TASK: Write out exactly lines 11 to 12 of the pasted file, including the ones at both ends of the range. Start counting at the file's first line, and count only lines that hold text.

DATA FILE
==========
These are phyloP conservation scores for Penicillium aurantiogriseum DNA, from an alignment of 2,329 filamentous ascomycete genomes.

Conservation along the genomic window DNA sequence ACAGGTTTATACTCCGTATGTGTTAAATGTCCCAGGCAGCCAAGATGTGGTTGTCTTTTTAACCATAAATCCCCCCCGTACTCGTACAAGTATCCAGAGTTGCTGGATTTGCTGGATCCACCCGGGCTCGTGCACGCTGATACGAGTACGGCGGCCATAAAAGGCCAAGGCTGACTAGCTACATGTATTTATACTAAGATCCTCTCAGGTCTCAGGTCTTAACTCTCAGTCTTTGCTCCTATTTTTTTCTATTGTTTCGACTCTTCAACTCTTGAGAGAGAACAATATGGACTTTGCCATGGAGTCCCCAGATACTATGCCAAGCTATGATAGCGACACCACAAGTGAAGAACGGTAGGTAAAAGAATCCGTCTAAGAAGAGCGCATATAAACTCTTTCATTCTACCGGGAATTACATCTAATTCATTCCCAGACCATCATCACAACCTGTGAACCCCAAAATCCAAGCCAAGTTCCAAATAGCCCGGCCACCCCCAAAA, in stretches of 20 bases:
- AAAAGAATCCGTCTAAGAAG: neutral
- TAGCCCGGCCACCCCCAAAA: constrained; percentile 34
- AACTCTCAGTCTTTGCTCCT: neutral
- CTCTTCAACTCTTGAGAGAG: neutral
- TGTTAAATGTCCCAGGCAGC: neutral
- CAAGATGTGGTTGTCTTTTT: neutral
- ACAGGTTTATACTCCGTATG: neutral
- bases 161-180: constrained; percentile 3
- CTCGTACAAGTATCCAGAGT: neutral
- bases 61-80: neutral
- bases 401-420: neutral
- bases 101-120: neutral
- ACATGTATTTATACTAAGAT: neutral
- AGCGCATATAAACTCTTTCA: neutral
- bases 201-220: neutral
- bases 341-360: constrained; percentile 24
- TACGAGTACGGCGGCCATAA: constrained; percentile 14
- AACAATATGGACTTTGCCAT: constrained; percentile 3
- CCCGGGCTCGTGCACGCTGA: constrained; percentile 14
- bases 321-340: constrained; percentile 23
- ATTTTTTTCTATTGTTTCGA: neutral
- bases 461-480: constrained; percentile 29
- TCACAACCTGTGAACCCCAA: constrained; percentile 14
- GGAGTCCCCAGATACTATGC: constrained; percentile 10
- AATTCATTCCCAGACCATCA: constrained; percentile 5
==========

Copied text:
- CTCGTACAAGTATCCAGAGT: neutral
- bases 61-80: neutral